In addition, there’s the “know thyself” imperative applied to risk tolerance. 

Investing money in the market – instead of paying down debt – makes an increase in net worth possible, even likely, but has no guarantee.  If you hate losing any amount of money ever, then by all means pay down all of your debts before investing in anything risky.

Earning a 6% return by paying off your mortgage[7] early may sound much better than shooting for a possible 10% compound annual return but with a possibility of a 25% sudden loss in any given year.

Few investments in the long run are worth 3AM insomnia.  A fully paid-off mortgage may do more for encouraging restful sleep than all the Posturepedic  mattresses in the world.

Please see related posts:

On Mortgages Part I – I Am a Golden God

Part III – 15 yr vs. 30 yr mortgages

Part IV – What are Mortgage Points?  Are they good, bad or indifferent?

Part V – Is mortgage debt ‘good debt’ A dangerous drug?  Or Both?

Part VI – What happens at the Wall Street level to my mortgage?

[1] My bond sales mentor memorably told me once that bond sales consists of 5% bond math and 95% child psychology.  Personal finance strikes me as a similar deal, although probably even more weighted toward the psychology part of the spectrum.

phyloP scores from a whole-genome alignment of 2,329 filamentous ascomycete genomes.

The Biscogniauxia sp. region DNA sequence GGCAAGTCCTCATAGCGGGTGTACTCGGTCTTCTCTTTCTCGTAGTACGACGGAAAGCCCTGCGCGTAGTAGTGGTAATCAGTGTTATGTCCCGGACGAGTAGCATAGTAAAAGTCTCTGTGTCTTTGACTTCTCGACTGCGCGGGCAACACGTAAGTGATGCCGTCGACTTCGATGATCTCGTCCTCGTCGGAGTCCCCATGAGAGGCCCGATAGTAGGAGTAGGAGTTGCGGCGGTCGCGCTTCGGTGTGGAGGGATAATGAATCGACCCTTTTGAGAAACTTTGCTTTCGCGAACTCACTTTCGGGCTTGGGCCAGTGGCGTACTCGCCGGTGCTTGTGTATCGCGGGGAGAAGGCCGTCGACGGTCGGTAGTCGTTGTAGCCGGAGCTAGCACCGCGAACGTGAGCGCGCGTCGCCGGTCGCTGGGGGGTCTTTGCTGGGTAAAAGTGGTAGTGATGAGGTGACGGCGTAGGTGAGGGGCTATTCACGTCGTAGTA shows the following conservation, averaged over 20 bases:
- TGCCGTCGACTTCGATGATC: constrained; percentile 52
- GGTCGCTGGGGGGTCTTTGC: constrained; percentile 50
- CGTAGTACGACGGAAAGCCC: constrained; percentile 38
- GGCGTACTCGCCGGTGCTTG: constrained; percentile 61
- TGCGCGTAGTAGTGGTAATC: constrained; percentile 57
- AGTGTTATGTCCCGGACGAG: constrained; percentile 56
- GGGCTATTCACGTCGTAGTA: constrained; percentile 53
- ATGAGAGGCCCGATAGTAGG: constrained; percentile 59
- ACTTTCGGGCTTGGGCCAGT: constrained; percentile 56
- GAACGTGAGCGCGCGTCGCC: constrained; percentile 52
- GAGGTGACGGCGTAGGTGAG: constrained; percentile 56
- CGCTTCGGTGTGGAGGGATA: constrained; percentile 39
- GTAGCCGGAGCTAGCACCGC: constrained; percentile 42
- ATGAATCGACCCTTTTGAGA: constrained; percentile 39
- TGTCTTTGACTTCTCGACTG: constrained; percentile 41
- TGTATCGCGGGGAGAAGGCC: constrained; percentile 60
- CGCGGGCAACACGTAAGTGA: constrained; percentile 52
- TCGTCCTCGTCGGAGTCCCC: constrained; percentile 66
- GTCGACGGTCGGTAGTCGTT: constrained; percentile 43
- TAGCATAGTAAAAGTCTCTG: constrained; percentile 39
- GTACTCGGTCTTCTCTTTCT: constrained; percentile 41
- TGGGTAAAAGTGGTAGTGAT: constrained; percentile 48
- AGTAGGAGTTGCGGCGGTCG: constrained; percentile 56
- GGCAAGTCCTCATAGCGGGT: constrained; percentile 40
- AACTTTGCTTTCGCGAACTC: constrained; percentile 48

[2] And since I’m always looking for an excuse to quote Jack Handey, let’s review this gem: “Instead of having ‘answers’ on a math test, they should just call them ‘impressions,’ and it you got a different ‘impression,’ so what, can’t we all be brothers?”

[3] I’m assuming for the purposes of this example that Manny has sent the money to the bank to be applied to principal since that’s how his question is phrased, rather than specifying something like ”I’m paying the next 3 months early.”  Presumably that’s also possible, but non germane to the question.

[4] At this point further math geeks will point out that the tax-deductibility of mortgage interest means that your effective interest rate is probably closer to the 4% than 6% rate, making your effective ‘return on investment’ lower than it seems.

[5] As always, if you can get an employer match for 401K contributions then that use of money trumps everything except paying off high interest-rate credit card debt.

[6] All of us, that is, except for my Rihanna-bot, who takes care of me in my old age, on my hovercraft.  She’s not human, just human-like.

[7] Yes, closer to 4% after taxes, and yes, actually “6% 21 years forward.”